Squeeze literally tried on some old clothes, along with vintage recording equipment and instruments, to get in the spirit while making its new/old disc.
Its roots were strictly business. The Universal record company controls the rights to Squeeze’s old recordings, which left Difford and partner Glenn Tilbrook feeling trapped. Marketing old Squeeze songs were low priority, yet Squeeze material was considered too valuable to give up, Difford explained. Their unhappiness came to a head three years ago when, on a trip to the United States, Difford turned on the TV and heard “Tempted” in a beer commercial. He had known nothing about it.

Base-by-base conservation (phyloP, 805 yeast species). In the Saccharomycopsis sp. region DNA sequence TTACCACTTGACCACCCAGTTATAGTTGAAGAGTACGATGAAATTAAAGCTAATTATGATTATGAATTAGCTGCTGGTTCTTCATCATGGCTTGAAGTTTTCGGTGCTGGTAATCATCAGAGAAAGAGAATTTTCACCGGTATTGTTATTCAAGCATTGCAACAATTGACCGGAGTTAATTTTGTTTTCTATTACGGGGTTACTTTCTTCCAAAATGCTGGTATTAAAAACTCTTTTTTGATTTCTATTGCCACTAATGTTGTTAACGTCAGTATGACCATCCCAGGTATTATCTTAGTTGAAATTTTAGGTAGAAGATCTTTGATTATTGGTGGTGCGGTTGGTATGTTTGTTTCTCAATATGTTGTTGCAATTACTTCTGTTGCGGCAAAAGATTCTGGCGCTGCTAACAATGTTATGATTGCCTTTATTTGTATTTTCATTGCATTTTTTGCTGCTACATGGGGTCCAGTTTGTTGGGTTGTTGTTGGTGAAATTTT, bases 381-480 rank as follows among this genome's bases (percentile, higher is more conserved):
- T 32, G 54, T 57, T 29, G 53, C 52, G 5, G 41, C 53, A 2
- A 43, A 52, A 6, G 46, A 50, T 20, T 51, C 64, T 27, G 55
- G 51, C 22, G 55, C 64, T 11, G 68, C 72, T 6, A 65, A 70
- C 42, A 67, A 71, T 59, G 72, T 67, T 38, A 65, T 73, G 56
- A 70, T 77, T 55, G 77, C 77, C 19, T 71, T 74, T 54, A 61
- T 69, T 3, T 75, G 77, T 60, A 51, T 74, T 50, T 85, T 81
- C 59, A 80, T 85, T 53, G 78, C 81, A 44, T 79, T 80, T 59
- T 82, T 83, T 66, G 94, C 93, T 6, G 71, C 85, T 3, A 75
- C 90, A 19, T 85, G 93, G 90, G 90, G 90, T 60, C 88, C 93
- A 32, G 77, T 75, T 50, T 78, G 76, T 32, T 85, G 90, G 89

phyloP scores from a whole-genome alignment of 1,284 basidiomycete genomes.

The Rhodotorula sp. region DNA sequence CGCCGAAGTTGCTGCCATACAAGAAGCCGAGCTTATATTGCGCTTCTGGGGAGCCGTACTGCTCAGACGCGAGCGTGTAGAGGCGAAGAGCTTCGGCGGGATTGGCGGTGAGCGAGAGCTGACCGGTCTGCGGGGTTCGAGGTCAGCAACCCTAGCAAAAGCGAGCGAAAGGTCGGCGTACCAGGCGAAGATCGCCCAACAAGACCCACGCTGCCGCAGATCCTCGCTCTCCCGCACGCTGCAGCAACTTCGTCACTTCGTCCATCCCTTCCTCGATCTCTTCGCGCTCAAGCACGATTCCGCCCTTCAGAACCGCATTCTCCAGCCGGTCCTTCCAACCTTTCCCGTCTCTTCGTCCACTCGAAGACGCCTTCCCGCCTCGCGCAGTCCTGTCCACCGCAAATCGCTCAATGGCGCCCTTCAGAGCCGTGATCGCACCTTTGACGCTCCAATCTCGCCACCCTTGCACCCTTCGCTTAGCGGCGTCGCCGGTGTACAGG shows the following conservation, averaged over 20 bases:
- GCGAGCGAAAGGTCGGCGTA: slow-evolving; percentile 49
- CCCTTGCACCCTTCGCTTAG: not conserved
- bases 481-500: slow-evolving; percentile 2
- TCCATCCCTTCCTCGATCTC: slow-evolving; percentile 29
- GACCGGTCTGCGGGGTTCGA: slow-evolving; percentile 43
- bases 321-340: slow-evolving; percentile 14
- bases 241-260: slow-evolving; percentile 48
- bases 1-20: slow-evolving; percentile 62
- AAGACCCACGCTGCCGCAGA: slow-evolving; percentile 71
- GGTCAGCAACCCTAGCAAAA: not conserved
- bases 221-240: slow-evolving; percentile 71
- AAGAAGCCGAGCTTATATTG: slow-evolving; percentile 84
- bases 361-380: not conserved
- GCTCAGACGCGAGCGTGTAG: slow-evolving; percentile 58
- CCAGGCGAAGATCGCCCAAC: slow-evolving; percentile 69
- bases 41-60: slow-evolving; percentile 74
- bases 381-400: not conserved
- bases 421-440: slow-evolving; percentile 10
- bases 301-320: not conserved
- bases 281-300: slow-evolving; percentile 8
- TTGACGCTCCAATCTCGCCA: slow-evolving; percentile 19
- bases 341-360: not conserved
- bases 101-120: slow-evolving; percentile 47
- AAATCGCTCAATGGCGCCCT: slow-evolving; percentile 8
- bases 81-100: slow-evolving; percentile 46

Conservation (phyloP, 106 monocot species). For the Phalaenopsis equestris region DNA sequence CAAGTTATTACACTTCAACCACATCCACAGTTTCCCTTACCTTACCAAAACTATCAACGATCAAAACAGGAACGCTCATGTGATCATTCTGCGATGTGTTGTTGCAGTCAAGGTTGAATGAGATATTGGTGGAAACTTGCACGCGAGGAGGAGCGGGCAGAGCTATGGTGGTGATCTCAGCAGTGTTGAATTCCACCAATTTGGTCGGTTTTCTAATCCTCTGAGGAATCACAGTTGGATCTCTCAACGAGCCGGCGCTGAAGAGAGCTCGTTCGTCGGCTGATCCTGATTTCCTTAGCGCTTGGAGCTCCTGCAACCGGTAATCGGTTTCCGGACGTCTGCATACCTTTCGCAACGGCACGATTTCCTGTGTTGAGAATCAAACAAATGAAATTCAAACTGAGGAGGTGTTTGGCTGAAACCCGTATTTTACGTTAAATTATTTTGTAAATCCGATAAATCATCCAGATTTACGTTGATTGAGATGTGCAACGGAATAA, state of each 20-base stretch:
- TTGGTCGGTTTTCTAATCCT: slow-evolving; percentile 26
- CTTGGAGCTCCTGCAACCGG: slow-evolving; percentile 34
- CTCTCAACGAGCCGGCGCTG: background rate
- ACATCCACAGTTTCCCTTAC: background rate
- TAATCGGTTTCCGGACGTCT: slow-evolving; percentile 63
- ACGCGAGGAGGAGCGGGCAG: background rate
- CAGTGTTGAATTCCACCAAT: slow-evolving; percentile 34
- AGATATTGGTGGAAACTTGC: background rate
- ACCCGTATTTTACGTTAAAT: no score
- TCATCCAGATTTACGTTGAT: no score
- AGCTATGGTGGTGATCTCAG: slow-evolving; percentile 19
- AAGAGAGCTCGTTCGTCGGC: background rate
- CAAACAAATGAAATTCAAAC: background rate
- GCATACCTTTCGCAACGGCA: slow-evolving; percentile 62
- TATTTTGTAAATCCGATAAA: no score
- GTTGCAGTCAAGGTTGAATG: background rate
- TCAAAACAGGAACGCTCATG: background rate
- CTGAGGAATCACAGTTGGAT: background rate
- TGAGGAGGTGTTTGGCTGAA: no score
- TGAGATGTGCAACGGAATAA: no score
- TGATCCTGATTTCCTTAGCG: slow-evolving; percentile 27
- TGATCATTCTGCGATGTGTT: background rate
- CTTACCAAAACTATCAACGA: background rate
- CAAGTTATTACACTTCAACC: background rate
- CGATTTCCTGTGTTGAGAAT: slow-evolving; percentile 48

Squeeze wants to market its catalog for use in soundtracks and ads more aggressively, but realizes no one’s going to want a new version of “Tempted” unless it sounds almost identical to the original — complete with former band member Paul Carrack to repeat his vocal. “You’re like a forensics scientist,” Difford said.
via These days, old is new in music business | dnj.com | The Daily News Journal. (via Hypebot)